Written by Rhys Knight & Jake Smith
The media has done what it can to make Hawthorn feel unbelievably hopeless and dragged the Hawks through the proverbial stains of the competition and after a loss to the improving North Melbourne, the Hawks have an opportunity to bounce back against a Carlton side that could be the most mentally fragile unit we’ve seen in 20 years. The Hawks need to answer their internal critics and show themselves and the fans that they stand for something; each other.
Ins: Ned Reeves, Damon Greaves
Outs: Tim O’Brien (omitted), Michael Hartley (omitted), Daniel Howe (omitted)
The tallest ever Hawk and he’s a debutant! Welcome Ned Reeves to the seniors after having a few seasons on the list, to give skipper Ben McEvoy a much needed chopout and a chance to audition for the role moving forward.
Greaves comes back into the line-up after being the sub in Round 7 against St.Kilda but didn’t get on the park, but did play three games last year, averaging 6.66 rebounds and 17.33 disposals.
How do the Hawks win?
The Blues have only conceded nine points less than the Hawks in the opening nine matches so the Hawks will have ample opportunity to score. Even though Jacob Weitering and Liam Jones are having good seasons, they continuously get bags kicked on them; Tom McDonald (three), Josh Bruce (five), Cale Hooker (five), Anthony McDonald-Tipungwuti (four), Jake Stringer (three), Harry Jones (three), Eric Hipwood (three), Charlie Cameron (three), Mitch Georgiades (three), Robbie Gray (three), Jordan De Goey (four) and Jack Riewoldt (four) makes twelve instances of three plus goals, which the Hawks need to take advantage of.
Carlton’s spine of Weitering, Jones, Walsh and McKay have been very good this year but for a side who many ‘experts’ predicted for the eight, the Blues haven’t been great, particularly on the defensive side. The Blues have the worst tackle differential in the league with -8.8 whilst the Hawks rank fifth, with a +2.7 so the Blues will be under pressure consistently and the Hawks should be able to move the ball with freedom.
The Hawks need to be able to (not to sound like a broken record but it’s almost shattered at this point) hit their forwards and at least have some forward structure. Lachie Plowman, Adam Saad, Sam Docherty and Liam Stocker have been struggling in one-on-one contests so Dylan Moore, Jacob Koschitzke, Chad Wingard and James Cousins should be getting pockets of space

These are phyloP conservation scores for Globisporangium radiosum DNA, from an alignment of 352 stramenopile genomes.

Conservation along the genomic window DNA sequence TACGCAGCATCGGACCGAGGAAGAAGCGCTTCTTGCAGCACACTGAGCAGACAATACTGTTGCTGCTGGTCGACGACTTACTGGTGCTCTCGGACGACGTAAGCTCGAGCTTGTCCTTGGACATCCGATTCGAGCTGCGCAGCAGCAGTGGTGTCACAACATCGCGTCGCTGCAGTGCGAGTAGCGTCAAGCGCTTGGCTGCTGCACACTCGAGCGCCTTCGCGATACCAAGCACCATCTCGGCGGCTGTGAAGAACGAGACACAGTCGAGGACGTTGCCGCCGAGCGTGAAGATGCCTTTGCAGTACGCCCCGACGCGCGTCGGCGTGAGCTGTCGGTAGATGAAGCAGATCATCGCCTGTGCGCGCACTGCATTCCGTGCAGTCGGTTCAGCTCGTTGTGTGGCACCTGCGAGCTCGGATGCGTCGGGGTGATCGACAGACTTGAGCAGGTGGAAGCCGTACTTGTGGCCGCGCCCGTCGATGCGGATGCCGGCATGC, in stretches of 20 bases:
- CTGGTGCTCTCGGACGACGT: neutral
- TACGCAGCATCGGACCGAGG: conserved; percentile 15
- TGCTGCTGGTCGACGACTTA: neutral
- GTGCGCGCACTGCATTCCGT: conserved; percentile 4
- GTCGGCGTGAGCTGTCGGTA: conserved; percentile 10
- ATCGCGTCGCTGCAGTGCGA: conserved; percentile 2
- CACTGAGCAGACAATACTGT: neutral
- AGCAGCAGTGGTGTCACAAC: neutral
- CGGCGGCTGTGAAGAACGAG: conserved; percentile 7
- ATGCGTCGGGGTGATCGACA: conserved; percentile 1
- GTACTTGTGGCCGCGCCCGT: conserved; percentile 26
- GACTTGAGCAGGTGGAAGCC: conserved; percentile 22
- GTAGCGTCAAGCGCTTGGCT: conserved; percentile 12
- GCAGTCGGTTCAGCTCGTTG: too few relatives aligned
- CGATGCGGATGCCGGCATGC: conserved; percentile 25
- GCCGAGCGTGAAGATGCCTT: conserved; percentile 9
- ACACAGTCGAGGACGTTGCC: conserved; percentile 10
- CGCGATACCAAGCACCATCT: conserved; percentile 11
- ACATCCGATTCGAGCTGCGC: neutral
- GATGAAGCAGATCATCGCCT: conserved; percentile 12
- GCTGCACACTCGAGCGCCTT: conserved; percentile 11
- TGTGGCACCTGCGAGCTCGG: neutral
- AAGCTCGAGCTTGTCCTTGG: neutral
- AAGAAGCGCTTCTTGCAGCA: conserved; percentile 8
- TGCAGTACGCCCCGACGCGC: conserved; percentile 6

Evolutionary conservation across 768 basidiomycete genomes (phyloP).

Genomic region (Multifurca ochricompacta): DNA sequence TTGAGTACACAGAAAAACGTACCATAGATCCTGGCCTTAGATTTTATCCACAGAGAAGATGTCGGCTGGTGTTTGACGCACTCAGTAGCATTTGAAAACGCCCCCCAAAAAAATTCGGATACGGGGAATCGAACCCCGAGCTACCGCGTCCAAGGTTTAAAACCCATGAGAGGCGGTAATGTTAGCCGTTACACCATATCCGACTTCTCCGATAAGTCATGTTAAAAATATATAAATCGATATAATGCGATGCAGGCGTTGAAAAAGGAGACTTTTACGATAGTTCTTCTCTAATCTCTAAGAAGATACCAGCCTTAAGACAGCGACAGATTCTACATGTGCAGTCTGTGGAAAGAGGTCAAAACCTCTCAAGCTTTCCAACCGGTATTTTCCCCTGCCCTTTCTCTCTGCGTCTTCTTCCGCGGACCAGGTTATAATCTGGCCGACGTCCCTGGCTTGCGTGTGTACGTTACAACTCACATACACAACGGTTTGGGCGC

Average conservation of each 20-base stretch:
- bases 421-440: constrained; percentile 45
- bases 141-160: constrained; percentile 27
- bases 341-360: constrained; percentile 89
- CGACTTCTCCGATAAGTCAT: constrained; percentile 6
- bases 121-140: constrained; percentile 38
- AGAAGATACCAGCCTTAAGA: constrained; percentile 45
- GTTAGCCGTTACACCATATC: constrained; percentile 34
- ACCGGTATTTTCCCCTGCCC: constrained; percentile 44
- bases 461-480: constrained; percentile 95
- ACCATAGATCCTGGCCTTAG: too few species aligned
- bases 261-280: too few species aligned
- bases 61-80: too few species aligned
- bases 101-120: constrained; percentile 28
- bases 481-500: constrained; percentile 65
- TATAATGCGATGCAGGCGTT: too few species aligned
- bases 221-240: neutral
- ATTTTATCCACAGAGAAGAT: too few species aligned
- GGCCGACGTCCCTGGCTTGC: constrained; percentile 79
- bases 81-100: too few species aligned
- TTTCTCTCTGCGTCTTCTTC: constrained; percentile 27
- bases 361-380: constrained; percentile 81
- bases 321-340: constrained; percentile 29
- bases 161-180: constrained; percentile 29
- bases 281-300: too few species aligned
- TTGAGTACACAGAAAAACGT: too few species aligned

As easy as most fans would put ‘lost to North’, the concern here is a lack of bounce back. If there is any positive to take from North getting over the line, is it could be the rocket the group needs moving forward. With thirteen games left before the end of the year, the Hawks have got a lot to stand for and it begins at 1:45pm on Saturday.
The Hawks’ seemingly have one full quarter that they just put on the handbrake and stop completely in their tracks, especially with midfield pressure and with a tempo play style being in effect, the Hawks cannot afford to be afraid to keep attacking. If the midfield are continually piling on the inside 50’s but no score is coming, you can put your hands up but between the arcs, the Hawks are being obliterated. Ranking first for rebound 50’s, the Hawks’ dam wall eventually breaks due to the volume of opposition entries; Hawthorn ranking first for conceding inside 50’s with 59.7, three more than any other side, while ranking last for inside 50’s themselves so their opponents can get it inside 50 with ease, yet it can’t happen the other way.
The Hawks are currently averaging 46 inside 50’s for 19 scoring shots at a percentage of 41.3%. Just for reference, the Bulldogs are the No.1 scoring side in the competition, averaging 48.24% of scores from inside 50’s. It’s on the midfield group to deliver the footy better inside and for the talls to create contests, and the small forwards to create opportunities.
Daz is keeping an eye on: Jaegar O’Meara
After two weeks off due to a groin complaint, O’Meara returned to a lower than his usual form 22 disposal, five tackles and five score involvement game, but also had seven clangers and gave away four free kicks, three being caught holding it.
His first six weeks were All-Australian worthy and with a less than acceptable midfield performance (-20 in clearances and -21 in contested possessions), he will definitely be one that needs to respond.
Smithy is keeping an eye on: Ned Reeves
We love a debut more than anyone and for a bloke who’s been known by Hawks supporters for a while, Reeves and James Cousins had one of the best ruck-midfield dynamics in the VFL last season.
There isn’t a need for wild expectations around his debut but fingers crossed he goes well, competes hard and represents the Hawks in a proud way.